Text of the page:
E. O. Wilson on NOVA

I’ve just received the following notice about an upcoming NOVA show on the life of biologist/myrmecologist E. O. Wilson:

NOVA is excited to partner with organizations that share our passion for scientific discovery as we spread the word about upcoming shows. On Tuesday, May 20, we invite you to join us for a look at the life and work of renowned Harvard entomologist and conservationist E.O. Wilson. From his groundbreaking discoveries about ant culture to his controversial take on the biological basis for human behavior, NOVA presents a sweeping chronicle of Wilson’s extraordinary career. In six decades exploring treasure-troves of biodiversity across the globe, Wilson has discovered more than 300 new species and emerged as an outspoken environmental advocate, fighting to preserve the astonishing diversity of our planet for the next generation of naturalists.

“Lord of the Ants” will premiere Tuesday, May 20 at 8 pm ET/PT on most PBS stations. To check your local listings, please visit: PBS – Nova schedule

You can also learn more about Wilson’s career–and get a close-up look at some of the planet’s wildest ant varieties– here.

We hope you will help us get the word out about “Lord of the Ants” by passing the attached e-card on to friends and colleagues who might want to tune in. Thank you!

Best wishes, NOVA

photo source

Megalomyrmex symmetochus: social parasite



We often think of ants as paragons of hard work, but a surprising number of species get by through mooching off the labor of others. Trachymyrmex fungus growers, the larger spiny ants pictured above, do things the old-fashioned way. They dig their own nests, send workers out to gather food, and meticulously cultivate the fungus garden that serves as the primary food source for the colony.

Then, along comes the slim, sneaky Megalomyrmex symmetochus. These little parasites hollow out a cozy little nest within the Trachymyrmex garden and spend their time leisurely consuming the brood of their oblivious hosts. An easy life, for an ant.


photo details: Canon MP-E 65mm 1-5x macro lens on a Canon 20D
f/13, 1/250 sec, ISO 100
flash diffused through tracing paper
levels adjusted in Photoshop
(Thanks to Rachelle Adams for letting me photograph her lab colonies)


Qu’est-ce que c’est?

Zut alors! This blog seems to have developed a following of Frenchmen. The shame of it is, I studied French for 5 years in High School and don’t remember a word of it.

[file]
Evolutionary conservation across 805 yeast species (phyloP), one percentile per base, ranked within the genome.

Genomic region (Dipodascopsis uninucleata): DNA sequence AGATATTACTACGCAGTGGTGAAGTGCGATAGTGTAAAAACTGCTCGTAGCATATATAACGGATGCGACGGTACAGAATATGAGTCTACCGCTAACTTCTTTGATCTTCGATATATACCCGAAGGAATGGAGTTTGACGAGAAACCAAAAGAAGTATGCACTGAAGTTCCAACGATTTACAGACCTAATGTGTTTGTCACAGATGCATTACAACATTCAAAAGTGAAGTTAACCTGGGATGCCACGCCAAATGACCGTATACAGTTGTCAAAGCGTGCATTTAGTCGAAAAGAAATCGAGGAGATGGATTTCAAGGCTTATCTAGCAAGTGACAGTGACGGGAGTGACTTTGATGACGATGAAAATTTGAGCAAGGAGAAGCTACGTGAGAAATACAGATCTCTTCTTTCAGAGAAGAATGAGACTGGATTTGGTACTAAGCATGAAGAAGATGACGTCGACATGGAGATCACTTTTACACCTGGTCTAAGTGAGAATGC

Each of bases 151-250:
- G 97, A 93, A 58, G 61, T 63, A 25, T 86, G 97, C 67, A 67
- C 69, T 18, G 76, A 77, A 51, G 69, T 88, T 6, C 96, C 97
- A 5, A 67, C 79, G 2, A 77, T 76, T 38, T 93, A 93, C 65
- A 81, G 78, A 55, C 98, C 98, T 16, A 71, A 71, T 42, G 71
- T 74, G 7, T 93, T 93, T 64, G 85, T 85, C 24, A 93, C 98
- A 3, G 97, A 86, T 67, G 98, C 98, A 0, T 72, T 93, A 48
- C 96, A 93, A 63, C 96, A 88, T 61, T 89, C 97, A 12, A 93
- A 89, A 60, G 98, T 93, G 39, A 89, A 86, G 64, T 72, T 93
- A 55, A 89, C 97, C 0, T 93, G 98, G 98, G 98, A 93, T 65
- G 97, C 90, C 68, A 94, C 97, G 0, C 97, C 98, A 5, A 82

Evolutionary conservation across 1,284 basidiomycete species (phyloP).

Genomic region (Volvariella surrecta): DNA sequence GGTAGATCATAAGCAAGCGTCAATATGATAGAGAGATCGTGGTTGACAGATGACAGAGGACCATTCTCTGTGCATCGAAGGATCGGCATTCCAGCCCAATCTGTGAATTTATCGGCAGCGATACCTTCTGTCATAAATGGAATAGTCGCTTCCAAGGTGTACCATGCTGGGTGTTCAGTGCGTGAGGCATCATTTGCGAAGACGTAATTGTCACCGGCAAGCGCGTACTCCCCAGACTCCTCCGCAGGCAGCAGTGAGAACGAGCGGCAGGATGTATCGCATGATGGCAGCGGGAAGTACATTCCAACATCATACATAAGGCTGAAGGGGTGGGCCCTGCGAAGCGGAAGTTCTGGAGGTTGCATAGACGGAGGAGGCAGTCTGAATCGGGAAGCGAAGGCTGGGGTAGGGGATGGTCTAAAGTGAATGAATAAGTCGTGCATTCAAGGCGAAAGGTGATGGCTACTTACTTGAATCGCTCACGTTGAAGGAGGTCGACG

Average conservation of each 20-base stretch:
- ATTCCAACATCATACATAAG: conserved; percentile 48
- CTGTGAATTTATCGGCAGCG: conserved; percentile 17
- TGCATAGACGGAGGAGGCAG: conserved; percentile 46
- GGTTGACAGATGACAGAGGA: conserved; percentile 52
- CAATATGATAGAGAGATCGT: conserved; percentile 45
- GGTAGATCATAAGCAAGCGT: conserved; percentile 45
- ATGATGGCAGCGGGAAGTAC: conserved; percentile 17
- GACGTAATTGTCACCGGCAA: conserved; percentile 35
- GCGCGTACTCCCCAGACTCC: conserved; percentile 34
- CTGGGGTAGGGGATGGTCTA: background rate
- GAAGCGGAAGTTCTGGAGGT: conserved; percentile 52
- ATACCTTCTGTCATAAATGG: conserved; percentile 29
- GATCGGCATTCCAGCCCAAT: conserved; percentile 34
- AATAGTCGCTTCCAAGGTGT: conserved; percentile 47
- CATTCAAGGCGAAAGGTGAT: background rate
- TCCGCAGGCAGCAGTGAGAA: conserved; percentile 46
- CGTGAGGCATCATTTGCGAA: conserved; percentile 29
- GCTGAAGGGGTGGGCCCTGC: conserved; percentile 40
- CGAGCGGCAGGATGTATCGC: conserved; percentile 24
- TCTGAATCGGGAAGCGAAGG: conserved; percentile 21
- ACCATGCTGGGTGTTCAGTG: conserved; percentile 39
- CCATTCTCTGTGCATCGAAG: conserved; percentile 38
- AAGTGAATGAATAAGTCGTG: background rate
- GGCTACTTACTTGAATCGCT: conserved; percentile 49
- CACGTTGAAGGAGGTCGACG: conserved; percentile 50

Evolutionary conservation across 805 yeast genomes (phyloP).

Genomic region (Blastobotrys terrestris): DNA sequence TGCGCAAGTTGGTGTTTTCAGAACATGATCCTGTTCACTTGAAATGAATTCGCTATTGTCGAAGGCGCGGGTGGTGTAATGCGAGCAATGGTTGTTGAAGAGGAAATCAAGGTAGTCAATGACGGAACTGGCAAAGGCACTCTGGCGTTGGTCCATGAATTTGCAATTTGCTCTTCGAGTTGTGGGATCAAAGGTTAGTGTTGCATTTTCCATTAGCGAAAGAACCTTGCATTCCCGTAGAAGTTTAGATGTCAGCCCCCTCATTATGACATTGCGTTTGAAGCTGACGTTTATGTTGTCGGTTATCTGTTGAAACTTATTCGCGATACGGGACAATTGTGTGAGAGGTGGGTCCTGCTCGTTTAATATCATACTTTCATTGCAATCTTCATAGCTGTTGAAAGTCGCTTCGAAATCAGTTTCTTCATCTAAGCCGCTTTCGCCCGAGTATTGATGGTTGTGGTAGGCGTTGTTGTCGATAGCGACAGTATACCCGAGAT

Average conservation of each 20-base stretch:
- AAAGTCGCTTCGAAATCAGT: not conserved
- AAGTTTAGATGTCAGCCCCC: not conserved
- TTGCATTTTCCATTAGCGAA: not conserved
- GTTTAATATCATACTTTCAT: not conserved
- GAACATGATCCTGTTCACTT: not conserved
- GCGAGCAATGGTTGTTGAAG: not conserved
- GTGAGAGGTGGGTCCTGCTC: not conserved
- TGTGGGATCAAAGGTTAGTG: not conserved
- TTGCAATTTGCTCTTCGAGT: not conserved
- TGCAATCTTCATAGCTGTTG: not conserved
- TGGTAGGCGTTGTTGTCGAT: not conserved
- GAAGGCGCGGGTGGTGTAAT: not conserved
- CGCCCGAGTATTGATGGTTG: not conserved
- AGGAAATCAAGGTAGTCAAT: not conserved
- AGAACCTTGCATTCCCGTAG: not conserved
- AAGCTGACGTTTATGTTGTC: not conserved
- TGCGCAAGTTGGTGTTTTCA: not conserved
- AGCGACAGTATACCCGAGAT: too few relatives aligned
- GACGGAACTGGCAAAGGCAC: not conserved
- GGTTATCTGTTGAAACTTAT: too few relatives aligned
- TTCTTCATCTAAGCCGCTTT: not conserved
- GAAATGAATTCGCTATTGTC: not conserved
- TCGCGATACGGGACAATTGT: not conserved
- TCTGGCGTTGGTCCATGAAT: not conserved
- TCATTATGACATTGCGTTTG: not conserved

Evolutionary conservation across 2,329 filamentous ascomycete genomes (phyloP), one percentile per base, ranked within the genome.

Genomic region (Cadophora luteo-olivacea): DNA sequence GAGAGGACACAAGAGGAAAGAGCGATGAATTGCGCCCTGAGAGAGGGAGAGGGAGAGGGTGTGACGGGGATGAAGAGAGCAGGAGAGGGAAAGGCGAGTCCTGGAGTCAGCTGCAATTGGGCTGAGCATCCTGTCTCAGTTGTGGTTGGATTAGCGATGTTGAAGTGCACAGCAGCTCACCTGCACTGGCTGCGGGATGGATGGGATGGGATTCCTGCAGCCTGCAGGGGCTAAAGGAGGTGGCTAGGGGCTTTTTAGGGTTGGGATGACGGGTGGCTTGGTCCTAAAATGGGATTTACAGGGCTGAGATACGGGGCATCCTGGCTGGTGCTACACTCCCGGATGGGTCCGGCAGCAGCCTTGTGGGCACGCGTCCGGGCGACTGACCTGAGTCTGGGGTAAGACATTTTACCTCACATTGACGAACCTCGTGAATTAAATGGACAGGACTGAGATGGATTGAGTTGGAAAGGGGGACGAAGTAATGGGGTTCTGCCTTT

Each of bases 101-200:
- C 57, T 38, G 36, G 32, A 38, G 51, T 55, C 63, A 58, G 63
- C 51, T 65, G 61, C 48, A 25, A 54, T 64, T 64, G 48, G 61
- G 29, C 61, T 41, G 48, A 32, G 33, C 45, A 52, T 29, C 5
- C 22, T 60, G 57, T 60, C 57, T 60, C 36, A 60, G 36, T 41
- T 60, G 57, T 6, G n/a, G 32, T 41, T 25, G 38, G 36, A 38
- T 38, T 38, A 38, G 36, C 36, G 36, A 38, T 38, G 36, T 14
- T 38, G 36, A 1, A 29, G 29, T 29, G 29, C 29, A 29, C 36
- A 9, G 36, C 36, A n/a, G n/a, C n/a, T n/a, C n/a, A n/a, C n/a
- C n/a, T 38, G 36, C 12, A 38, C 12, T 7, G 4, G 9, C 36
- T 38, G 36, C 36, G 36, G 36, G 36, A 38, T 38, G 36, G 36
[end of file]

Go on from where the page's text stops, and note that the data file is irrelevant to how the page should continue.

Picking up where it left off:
The French ant-enthusiast forum Acideformik looks like a fine place to hang out on the intra-webs. Most online myrmecology forums are populated by 12 year-olds relating their experiences fighting red and black ants, or trying to trade in their allowance to import a colony of exotic bulldog ants (to kick the butts of both red and black ants, I gather). However, the French are over there having book discussions and contemplating the finer points of petiolar morphology. I’m jealous.

New Species: Mystrium maren


Mystrium maren Bihn & Verhaagh 2007

Discoveries of new species on our little-known planet continue apace. The two known specimens of the impressively toothy Mystrium maren were collected in 2001 in Indonesia, and Jochen Bihn and Manfred Verhaagh just published a paper in Zootaxa describing this ant and another new species, M.leonie.

Source: J. H. Bihn & M. Verhaagh, 2007. A review of the genus Mystrium (Hymenoptera: Formicidae) in the Indo-Australian region. Zootaxa 1642: 1-12.


*update* Lead author Jochen Bihn writes about the paper on Trophallaxis Blog.


PZ Myers gives an excellent holiday gift suggestion for aspiring scientists: a microscope.

To fully appreciate the small animals around us, they must be visualized on their own scale. For the uninitiated, the first glance of live insects through a microscope can be shocking. My favorite description comes from myrmecologist Deby Cassill, recalling her introduction to fire ants: (more…)

New photos on




If I had to pick a favorite myrmicine ant, I’d go with the heavily armored Neotropical genus Cephalotes. These arboreal ants are typically thought of as rainforest canopy dwellers, but we have a desert species here in Arizona, Cephalotes rohweri, that is the northernmost species in an otherwise tropical genus. They nest in abandoned beetle burrows in the dead wood of living Palo Verde trees.


Earlier this month, myrmecologist Scott Powell was in town to scope out a potential research project on our local populations. Scott has been studying how the nesting ecology of these ants drives the evolution of the highly-specialized soldier caste, focusing on populations in Brazil, but is looking to expand his project to include other species. By the looks of it, C. rohweri will make a fine experimental system. Scott was kind enough to let me photograph a few of the colonies he brought into the lab for some preliminary studies, and this morning I uploaded a few of them to the galleries at


Incidentally, it turns out that the best way to bait Cephalotes is to urinate on a tree. I’m not making this up. There’s something about urine that attracts the workers.